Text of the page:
Since you certainly read Marsha Linehan’s book on borderline personality pathology because you are working with borderline personality pathology, then you obviously read her description of the parallel process of staff-splitting
From Linehan: “Staff splitting,” as mentioned earlier, is a much-discussed phenomenon in which professionals treating borderline patients begin arguing and fighting about a patient, the treatment plan, or the behavior of the other professionals with the patient.” (Linehan, 1993, p. 432)
From Linehan: “Arguments among staff members and differences in points of view, traditionally associated with staff splitting, are seen as failures in synthesis and interpersonal process among the staff rather than as a patient’s problem… Therapist disagreements over a patient are treated as potentially equally valid poles of a dialectic. Thus, the starting point for dialogue is the recognition that a polarity has arisen, together with an implicit (if not explicit) assumption that resolution will require working toward synthesis.” (Linehan, 1993, p. 432)
You, all of you forensic psychology people, are living a parallel process of splitting. Yes you are. You are polarized into two sides by the construct of “parental alienation.” That’s the pathogenic function of the construct. It is a symptom of the pathology. The construct of “parental alienation” is a symptom of the pathology. Its function is to create discord and division in professional psychology, the polarized sides, the parallel process.
You don’t think parallel process happens consciously, do you? Heavens no, it’s entirely an unconscious process. Look at yourself, you’ve all been doing it for years and years and haven’t even realized it. I’m having to now educate you on parallel process and “staff splitting” as a construct in working with borderline personality pathology to get you to self-reflect.
Once you self-reflect, you’ll go “Oh, I see it now. Wow, I never saw that before.” Yeah, because parallel process is unconscious.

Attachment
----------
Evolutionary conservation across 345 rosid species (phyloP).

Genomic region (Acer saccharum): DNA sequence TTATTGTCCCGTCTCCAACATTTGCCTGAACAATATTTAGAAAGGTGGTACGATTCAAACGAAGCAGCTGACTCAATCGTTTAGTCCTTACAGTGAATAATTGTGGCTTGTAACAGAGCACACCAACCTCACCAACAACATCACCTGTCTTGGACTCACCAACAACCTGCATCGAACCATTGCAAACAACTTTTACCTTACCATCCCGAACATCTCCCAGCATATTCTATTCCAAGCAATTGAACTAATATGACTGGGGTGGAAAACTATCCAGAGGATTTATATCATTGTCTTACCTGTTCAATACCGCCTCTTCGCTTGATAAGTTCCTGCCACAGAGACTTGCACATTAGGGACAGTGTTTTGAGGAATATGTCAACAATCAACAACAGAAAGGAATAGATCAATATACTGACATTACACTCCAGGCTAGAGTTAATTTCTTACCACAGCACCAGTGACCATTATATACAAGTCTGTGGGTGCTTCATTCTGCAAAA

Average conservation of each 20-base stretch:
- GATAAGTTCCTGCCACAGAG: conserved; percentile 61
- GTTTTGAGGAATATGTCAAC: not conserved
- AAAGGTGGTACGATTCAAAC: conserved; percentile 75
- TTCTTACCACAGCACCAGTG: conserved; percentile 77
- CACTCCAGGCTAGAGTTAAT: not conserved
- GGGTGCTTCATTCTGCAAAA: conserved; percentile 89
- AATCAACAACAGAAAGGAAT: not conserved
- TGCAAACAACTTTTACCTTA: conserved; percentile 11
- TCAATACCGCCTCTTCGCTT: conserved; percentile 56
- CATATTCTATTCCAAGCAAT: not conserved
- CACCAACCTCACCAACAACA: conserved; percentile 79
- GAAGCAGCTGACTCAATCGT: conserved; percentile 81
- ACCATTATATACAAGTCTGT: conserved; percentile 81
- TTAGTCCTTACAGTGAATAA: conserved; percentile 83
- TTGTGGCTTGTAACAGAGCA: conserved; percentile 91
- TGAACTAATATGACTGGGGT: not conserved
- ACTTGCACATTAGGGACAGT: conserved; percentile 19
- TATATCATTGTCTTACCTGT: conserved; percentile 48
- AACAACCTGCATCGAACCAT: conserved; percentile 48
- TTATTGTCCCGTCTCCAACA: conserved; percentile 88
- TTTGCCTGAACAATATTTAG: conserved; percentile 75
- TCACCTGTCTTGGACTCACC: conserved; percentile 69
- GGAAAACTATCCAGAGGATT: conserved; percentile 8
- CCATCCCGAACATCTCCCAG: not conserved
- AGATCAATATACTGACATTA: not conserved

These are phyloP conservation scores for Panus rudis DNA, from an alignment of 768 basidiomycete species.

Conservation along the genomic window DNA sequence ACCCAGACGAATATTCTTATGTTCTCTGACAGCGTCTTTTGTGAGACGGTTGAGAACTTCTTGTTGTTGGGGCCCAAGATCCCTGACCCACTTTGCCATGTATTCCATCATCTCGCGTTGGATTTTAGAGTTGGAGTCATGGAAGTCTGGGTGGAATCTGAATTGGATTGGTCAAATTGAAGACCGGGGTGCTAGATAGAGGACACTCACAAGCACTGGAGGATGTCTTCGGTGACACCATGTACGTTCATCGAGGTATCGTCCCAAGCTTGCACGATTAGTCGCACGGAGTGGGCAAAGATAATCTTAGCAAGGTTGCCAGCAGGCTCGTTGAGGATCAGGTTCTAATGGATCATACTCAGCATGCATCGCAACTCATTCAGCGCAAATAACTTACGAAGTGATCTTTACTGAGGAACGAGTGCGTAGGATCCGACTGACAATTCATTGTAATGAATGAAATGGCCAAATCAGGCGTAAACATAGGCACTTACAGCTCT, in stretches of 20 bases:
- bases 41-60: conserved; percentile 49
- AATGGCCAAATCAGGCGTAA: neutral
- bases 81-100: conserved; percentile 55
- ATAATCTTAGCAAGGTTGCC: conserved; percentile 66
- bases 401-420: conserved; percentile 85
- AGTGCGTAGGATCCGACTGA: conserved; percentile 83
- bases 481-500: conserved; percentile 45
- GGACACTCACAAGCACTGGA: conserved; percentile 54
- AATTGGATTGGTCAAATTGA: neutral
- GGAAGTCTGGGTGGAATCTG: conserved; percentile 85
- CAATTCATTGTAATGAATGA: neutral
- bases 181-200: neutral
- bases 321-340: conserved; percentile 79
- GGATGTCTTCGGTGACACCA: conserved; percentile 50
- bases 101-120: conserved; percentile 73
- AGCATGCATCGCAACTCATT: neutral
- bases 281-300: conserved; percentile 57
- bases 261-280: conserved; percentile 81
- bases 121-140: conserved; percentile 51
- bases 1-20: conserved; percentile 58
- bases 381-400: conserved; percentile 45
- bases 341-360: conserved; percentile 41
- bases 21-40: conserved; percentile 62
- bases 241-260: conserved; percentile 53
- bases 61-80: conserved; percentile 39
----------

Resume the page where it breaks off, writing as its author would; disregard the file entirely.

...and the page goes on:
But you are the mental health person. I shouldn’t have to educate you about this. You should already have known this (all of you), and you should already have stopped doing it… all of you.
Just look at Gardner’s PAS. Have you ever seen a more polarizing construct ever? Holy cow, the vitriol that flew back and forth. Polarized sides – all of professional psychology began “arguing and fighting about a patient, the treatment plan, or the behavior of the other professionals with the patient.”
A circular and entirely non-productive argument between two polarized sides. Sound familiar? That’s the pathology isn’t it. I am talking about the pathology, right? A circular and entirely non-productive argument between two polarized sides that goes on for years without end.
Or am I talking about the endless circular round-and-round argument in professional psychology surrounding the construct of “parental alienation.”
Can’t tell, can you. That’s what parallel process is. The process in the mental health people mirrors exactly the process of the pathology.
Parallel process. In this case, sides, endless unproductive conflict.
What if we stopped using the construct of “parental alienation,” what would happen? We would have to apply knowledge, like family systems therapy. We would then recognize that the child is being triangulated into the spousal conflict through the formation of a cross-generational coalition with one parent against the other parent, resulting in an emotional cutoff in the child’s relationship with the targeted parent (Minuchin, Bowen, Haley, Madanes; family systems therapy).
My goodness, we might even apply Boszormenyi-Nagy, a family systems therapist who literally wrote the book on loyalty conflicts in the family:
Boszormenyi-Nagy, I., & Spark, G. (1973; 1984). Invisible Loyalties: Reciprocity in Intergenerational Family Therapy. New York: Harper & Row. (Second edition, New York: Brunner/Mazel)
Or we might apply the scientific research on the attachment system (Bowlby, Ainsworth, Sroufe, Tronick), since a child rejecting a parent is a problem in love-and-bonding, in the attachment system. And then, when we did that, we would obviously apply Bowlby’s statement that a breach in the attachment bond is the result of “pathological mourning.”
From Bowlby: “The deactivation of attachment behavior is a key feature of certain common variants of pathological mourning.” (Bowlby, 1980, p. 70)
Once we did that, then we would clearly be able to link the pathological processing of sadness inherent to narcissistic and borderline pathology to the “pathological mourning” described by Bowlby for “deactivating” attachment bonding. You do know about that, right? Kernberg?
From Kernberg: “They [narcissists] are especially deficient in genuine feelings of sadness and mournful longing; their incapacity for experiencing depressive reactions is a basic feature of their personalities. When abandoned or disappointed by other people they may show what on the surface looks like depression, but which on further examination emerges as anger and resentment, loaded with revengeful wishes, rather than real sadness for the loss of a person whom they appreciated.” (Kernberg, 1977, p. 229)